This type of antagonistic options is reflected again in a case that is being news in the media during these days, in relation to the reuse of an old prison, in the city of Jaén (Spain). The case presents some interesting conclusions to link with the readjustment that the proposal around Armagh prison seems to require. Indeed, in the city of Jaén, after its closure in 1991, the prison building will at least partially host the headquarters of a Museum dedicated to Iberian art. It is an old aspiration of some social groups and institutions of the city. The process has lasted for twenty years and has required the successive intervention of a different team of architects, based on an investment of 27 million euros exclusively public, with a partial opening -500 square meters for a temporary exhibition compared with the 11,152 square meters built – and without a clear management plan at least known to accommodate other possible uses and actors. This vision and its subsequent implementation seem to be in conflict with the privatization proposal that dominates the renovating scenario in Armagh. One case and another do not avoid the questions about sustainability and equity in the sharing of efforts and benefits in one or other proposal, the degree of commitment to the preservation of the real estate, the presence of a clear and public economic management plan or the public and social uses that awaits the site. Looking at both initiatives, we asked ourselves about the opportunity to discover a middle path as an open solution to the desired implementation of a defined strategy and management plan.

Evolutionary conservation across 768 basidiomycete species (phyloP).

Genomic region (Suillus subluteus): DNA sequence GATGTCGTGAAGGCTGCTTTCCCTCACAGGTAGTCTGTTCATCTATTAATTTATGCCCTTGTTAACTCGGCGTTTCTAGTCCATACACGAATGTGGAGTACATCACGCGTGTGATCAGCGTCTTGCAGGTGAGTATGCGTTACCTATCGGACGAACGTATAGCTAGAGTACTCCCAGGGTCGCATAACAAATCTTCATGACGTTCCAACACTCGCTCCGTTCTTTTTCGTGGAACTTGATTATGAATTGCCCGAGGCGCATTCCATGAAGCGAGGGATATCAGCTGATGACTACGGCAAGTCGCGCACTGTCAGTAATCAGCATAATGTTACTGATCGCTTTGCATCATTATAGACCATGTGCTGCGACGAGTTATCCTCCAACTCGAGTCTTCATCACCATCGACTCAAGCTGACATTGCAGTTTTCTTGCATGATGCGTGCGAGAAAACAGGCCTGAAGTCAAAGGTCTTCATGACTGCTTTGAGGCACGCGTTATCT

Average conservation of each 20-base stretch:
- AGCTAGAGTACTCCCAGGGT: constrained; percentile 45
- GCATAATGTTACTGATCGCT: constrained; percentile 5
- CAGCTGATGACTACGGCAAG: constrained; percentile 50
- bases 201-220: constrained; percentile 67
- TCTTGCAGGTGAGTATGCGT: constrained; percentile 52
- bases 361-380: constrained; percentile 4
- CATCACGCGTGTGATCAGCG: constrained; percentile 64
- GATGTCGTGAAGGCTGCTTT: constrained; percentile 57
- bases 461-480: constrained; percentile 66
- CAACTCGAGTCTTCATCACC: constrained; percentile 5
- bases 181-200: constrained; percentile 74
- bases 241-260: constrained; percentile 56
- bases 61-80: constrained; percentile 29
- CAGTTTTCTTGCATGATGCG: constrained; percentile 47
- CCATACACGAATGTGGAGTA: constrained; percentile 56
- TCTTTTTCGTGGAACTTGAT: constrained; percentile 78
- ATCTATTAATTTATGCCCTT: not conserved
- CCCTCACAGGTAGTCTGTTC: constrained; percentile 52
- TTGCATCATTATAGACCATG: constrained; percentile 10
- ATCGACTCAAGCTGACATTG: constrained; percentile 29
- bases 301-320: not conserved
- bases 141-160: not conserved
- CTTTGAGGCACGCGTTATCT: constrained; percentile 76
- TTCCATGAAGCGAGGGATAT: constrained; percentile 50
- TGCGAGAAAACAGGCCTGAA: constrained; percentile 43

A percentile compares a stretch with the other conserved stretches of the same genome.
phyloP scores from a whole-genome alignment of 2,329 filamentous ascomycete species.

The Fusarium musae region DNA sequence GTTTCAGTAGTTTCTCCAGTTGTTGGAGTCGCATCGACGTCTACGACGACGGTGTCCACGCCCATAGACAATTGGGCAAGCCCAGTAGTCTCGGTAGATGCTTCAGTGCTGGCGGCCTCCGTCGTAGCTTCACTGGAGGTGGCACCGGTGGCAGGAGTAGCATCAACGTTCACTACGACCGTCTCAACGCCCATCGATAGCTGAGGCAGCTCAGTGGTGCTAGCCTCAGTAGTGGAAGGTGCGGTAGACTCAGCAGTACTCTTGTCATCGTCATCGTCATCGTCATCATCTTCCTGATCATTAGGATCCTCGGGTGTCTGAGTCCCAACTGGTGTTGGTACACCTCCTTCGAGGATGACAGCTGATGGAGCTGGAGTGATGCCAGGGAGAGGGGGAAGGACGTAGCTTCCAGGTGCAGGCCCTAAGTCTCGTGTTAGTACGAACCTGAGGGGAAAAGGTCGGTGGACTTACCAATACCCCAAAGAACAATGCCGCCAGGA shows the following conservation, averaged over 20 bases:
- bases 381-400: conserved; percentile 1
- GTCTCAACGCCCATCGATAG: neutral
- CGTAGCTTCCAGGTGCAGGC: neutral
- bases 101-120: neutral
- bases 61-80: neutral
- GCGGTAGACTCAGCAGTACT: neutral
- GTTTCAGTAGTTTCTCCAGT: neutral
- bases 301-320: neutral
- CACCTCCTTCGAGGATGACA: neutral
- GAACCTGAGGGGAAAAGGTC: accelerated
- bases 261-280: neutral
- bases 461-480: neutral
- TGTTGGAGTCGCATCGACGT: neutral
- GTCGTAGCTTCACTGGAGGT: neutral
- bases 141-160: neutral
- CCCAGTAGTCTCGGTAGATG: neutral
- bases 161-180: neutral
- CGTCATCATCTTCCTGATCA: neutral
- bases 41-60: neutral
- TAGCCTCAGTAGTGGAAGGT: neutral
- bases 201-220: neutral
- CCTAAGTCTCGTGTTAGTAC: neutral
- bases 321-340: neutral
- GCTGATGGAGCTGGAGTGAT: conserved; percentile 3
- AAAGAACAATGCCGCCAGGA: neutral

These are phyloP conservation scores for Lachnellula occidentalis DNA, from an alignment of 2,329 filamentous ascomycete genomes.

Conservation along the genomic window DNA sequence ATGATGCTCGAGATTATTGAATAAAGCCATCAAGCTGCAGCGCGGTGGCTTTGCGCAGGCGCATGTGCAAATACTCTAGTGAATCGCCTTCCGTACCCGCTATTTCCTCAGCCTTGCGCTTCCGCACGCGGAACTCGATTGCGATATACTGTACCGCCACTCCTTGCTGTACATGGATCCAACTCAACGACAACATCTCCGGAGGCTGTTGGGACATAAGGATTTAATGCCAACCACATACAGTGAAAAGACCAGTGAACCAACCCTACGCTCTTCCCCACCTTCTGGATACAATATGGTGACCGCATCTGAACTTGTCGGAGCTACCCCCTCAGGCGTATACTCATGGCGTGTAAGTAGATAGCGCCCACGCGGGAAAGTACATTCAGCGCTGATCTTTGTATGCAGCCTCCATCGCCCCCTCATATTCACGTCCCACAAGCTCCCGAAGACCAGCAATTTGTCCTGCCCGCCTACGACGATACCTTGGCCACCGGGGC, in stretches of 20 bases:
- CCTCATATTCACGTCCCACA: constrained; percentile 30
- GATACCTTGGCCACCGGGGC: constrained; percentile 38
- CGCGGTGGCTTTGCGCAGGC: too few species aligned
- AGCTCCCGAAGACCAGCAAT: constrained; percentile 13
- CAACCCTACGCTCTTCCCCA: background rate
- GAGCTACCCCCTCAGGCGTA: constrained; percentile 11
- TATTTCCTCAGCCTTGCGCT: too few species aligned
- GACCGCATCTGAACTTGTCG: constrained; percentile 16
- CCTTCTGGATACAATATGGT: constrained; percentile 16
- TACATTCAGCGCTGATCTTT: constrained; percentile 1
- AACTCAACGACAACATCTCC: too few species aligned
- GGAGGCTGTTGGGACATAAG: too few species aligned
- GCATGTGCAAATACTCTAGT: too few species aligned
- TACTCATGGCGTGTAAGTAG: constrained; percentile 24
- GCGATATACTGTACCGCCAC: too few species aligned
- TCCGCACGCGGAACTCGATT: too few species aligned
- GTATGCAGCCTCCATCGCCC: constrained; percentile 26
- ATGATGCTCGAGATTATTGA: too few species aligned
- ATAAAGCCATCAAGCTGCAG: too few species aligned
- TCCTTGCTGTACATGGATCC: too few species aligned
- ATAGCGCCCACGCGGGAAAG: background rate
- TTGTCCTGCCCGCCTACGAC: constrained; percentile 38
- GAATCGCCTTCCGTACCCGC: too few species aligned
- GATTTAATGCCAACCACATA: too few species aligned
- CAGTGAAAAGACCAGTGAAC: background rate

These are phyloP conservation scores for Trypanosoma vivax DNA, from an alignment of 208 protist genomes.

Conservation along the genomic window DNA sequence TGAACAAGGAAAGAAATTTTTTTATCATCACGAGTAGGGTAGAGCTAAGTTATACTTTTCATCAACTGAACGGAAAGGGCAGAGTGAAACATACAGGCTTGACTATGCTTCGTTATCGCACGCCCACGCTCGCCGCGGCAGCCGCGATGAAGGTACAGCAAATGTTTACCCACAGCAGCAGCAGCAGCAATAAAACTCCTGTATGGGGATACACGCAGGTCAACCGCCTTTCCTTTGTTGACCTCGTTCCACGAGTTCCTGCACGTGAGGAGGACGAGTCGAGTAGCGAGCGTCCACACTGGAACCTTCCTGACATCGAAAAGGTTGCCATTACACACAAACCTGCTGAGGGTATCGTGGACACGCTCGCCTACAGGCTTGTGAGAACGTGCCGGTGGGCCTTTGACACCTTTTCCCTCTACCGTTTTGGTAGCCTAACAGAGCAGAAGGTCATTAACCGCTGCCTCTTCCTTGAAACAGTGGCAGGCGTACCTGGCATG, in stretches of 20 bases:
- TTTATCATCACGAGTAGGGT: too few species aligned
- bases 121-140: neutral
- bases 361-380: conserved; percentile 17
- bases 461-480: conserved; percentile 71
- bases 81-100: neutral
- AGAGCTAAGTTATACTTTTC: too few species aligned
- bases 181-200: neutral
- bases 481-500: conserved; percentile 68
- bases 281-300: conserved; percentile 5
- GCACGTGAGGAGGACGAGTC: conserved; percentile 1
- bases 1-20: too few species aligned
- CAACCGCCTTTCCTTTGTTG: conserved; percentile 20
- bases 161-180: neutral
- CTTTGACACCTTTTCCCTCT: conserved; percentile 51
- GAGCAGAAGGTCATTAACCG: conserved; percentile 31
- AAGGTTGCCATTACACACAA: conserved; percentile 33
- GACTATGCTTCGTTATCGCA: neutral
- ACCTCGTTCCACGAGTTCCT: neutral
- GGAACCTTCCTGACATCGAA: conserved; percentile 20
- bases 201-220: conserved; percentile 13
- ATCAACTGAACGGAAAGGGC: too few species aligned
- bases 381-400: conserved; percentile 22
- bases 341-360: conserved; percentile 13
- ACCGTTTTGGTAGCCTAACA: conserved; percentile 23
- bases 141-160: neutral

We are definitely facing a challenge to which the INT-HERIT network wants to offer its small contribution, in particular by bringing new ideas and suggestions that may gradually and sustainable help to bring answers to the different needs associated with the implementation of the renovation plans of these sites, once places of forced isolation that can now let light pass freely through its bars and windows.